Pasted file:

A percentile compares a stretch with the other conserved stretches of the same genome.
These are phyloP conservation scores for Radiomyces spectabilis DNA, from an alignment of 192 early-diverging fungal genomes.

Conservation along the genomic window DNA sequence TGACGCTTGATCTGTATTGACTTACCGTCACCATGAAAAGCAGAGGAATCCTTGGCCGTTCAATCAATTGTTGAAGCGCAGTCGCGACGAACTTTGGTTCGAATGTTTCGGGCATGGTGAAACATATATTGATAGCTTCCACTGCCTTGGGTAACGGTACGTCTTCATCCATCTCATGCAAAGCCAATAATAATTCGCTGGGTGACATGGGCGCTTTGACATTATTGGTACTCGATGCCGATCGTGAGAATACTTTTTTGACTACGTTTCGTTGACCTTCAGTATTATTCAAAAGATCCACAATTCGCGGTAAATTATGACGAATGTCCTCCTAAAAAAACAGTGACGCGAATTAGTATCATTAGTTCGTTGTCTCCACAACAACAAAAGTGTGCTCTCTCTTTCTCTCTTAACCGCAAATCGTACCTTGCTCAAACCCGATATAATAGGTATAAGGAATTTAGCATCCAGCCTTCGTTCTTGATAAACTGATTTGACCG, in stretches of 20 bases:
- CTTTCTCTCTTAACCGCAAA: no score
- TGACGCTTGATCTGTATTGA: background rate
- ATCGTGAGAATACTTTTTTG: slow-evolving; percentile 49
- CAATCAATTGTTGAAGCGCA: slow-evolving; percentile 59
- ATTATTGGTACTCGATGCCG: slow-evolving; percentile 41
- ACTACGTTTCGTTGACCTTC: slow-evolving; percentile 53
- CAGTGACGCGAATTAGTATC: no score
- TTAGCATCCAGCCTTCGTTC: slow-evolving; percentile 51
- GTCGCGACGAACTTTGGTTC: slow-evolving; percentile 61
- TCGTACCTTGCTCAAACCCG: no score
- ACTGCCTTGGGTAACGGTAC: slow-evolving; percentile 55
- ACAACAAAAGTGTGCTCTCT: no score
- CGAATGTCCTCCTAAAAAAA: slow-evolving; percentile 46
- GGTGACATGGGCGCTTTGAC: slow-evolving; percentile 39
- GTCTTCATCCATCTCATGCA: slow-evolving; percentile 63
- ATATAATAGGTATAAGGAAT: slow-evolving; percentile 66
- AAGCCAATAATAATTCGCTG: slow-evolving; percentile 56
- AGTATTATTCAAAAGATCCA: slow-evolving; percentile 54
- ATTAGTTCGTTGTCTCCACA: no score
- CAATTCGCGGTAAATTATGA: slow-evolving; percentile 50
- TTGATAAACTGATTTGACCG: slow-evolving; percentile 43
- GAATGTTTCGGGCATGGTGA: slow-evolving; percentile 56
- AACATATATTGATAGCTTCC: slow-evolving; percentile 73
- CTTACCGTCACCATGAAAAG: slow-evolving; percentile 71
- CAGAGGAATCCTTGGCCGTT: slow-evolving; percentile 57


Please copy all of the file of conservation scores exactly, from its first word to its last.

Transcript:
A percentile compares a stretch with the other conserved stretches of the same genome.
These are phyloP conservation scores for Radiomyces spectabilis DNA, from an alignment of 192 early-diverging fungal genomes.

Conservation along the genomic window DNA sequence TGACGCTTGATCTGTATTGACTTACCGTCACCATGAAAAGCAGAGGAATCCTTGGCCGTTCAATCAATTGTTGAAGCGCAGTCGCGACGAACTTTGGTTCGAATGTTTCGGGCATGGTGAAACATATATTGATAGCTTCCACTGCCTTGGGTAACGGTACGTCTTCATCCATCTCATGCAAAGCCAATAATAATTCGCTGGGTGACATGGGCGCTTTGACATTATTGGTACTCGATGCCGATCGTGAGAATACTTTTTTGACTACGTTTCGTTGACCTTCAGTATTATTCAAAAGATCCACAATTCGCGGTAAATTATGACGAATGTCCTCCTAAAAAAACAGTGACGCGAATTAGTATCATTAGTTCGTTGTCTCCACAACAACAAAAGTGTGCTCTCTCTTTCTCTCTTAACCGCAAATCGTACCTTGCTCAAACCCGATATAATAGGTATAAGGAATTTAGCATCCAGCCTTCGTTCTTGATAAACTGATTTGACCG, in stretches of 20 bases:
- CTTTCTCTCTTAACCGCAAA: no score
- TGACGCTTGATCTGTATTGA: background rate
- ATCGTGAGAATACTTTTTTG: slow-evolving; percentile 49
- CAATCAATTGTTGAAGCGCA: slow-evolving; percentile 59
- ATTATTGGTACTCGATGCCG: slow-evolving; percentile 41
- ACTACGTTTCGTTGACCTTC: slow-evolving; percentile 53
- CAGTGACGCGAATTAGTATC: no score
- TTAGCATCCAGCCTTCGTTC: slow-evolving; percentile 51
- GTCGCGACGAACTTTGGTTC: slow-evolving; percentile 61
- TCGTACCTTGCTCAAACCCG: no score
- ACTGCCTTGGGTAACGGTAC: slow-evolving; percentile 55
- ACAACAAAAGTGTGCTCTCT: no score
- CGAATGTCCTCCTAAAAAAA: slow-evolving; percentile 46
- GGTGACATGGGCGCTTTGAC: slow-evolving; percentile 39
- GTCTTCATCCATCTCATGCA: slow-evolving; percentile 63
- ATATAATAGGTATAAGGAAT: slow-evolving; percentile 66
- AAGCCAATAATAATTCGCTG: slow-evolving; percentile 56
- AGTATTATTCAAAAGATCCA: slow-evolving; percentile 54
- ATTAGTTCGTTGTCTCCACA: no score
- CAATTCGCGGTAAATTATGA: slow-evolving; percentile 50
- TTGATAAACTGATTTGACCG: slow-evolving; percentile 43
- GAATGTTTCGGGCATGGTGA: slow-evolving; percentile 56
- AACATATATTGATAGCTTCC: slow-evolving; percentile 73
- CTTACCGTCACCATGAAAAG: slow-evolving; percentile 71
- CAGAGGAATCCTTGGCCGTT: slow-evolving; percentile 57